March 7, 2018
We are his workmanship, created in Christ Jesus for good works, which God prepared beforehand, that we should walk in them. ~ Ephesians 2:10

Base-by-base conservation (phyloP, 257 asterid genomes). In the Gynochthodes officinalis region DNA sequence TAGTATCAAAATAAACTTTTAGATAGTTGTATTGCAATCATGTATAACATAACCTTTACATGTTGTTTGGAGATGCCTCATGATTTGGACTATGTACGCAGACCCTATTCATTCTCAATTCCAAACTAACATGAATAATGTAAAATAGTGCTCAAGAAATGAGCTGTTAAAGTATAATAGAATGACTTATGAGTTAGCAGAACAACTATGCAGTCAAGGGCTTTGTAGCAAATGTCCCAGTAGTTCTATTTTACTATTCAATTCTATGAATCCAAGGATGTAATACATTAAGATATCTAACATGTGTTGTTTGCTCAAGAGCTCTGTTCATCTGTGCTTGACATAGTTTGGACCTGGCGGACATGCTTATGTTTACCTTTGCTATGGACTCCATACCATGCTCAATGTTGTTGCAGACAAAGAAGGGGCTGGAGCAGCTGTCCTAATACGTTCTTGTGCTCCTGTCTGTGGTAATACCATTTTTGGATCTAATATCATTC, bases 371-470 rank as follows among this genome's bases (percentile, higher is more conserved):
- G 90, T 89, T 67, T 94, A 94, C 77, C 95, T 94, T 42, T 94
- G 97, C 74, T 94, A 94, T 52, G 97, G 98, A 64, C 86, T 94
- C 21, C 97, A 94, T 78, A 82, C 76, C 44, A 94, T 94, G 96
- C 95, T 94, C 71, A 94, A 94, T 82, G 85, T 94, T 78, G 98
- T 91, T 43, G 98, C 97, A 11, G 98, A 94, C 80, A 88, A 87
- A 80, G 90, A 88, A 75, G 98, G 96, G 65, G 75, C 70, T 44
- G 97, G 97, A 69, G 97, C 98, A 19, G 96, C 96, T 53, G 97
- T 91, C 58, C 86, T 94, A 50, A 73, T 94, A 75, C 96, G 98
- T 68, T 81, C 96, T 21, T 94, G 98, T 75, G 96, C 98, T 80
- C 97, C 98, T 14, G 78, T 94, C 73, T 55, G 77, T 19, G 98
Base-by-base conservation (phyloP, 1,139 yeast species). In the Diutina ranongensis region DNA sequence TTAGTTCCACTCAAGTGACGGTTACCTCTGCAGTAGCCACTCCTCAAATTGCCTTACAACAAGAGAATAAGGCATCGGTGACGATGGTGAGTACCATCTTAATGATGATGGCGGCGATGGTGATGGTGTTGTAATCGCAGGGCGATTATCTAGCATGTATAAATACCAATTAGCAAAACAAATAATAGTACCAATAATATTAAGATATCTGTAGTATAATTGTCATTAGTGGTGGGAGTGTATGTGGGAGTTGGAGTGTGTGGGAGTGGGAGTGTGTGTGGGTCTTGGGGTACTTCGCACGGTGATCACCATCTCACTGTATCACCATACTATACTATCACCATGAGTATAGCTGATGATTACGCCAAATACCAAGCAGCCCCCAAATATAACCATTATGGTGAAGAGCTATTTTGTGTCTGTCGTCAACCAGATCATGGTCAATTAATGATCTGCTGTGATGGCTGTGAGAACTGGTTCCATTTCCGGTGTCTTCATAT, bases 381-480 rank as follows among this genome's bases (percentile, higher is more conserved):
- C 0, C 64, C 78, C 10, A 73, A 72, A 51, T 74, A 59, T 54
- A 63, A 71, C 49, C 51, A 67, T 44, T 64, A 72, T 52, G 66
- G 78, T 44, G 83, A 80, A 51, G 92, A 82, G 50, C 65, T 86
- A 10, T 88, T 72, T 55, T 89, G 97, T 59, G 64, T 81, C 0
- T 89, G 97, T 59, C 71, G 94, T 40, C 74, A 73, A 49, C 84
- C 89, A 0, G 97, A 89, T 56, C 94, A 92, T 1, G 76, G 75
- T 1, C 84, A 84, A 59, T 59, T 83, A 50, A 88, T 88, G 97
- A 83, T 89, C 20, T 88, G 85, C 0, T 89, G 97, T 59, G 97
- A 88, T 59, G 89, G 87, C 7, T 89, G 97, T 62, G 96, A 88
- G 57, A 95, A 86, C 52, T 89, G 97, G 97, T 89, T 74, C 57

St. Paul is contending against those who say that their “salvation”—that is, their acceptance by God—is the result of their “works” (Ephesians 2:9), what they have done in obedience to the Law of Moses (Galatians 2:16). He turns this way of thinking completely around on them. Far from our own workmanship somehow earning God’s favor, before we can do anything we ourselves are already God’s workmanship. The Greek word Paul uses, poiema (literally, “a made thing”), has given us the English word “poem.” We are God’s works of art, by virtue of the fact that he, the master workman, has created us. In the beginning, he shaped us as a potter shapes clay (Jeremiah 18:6). “The LORD God formed man of dust from the ground,” we’re told, “and breathed into his nostrils the breath of life; and man became a living being” (Genesis 2:7). But Paul has in mind instead a makeover, such as God shows the prophet. “I went down to the potter’s house,” says Jeremiah, “and there he was working at his wheel. And the vessel he was making of clay was spoiled in the potter’s hand, and he reworked it into another vessel, as it seemed good to the potter to do” (Jeremiah 18:3-4). Spoiled as we are by sin, he has re-created us “in Christ Jesus,” for—as the apostle says elsewhere—“if anyone is in Christ, he is a new creation” (2 Corinthians 5:17). This is God’s good work, the purpose of which is that we should imitate him by doing good. The “good works” that he has “prepared” for us “beforehand” are not the deeds themselves, which are ours to perform. Rather, they are opportunities for us to prove that we are in fact his workmanship. It all comes back to obedience. “My beloved,” Paul writes to the Philippians, “as you have always obeyed, so now, not only as in my presence but much more in my absence, work out your own salvation with fear and trembling; for God is at work in you, both to will and to work for his good pleasure” (Philippians 2:12-13).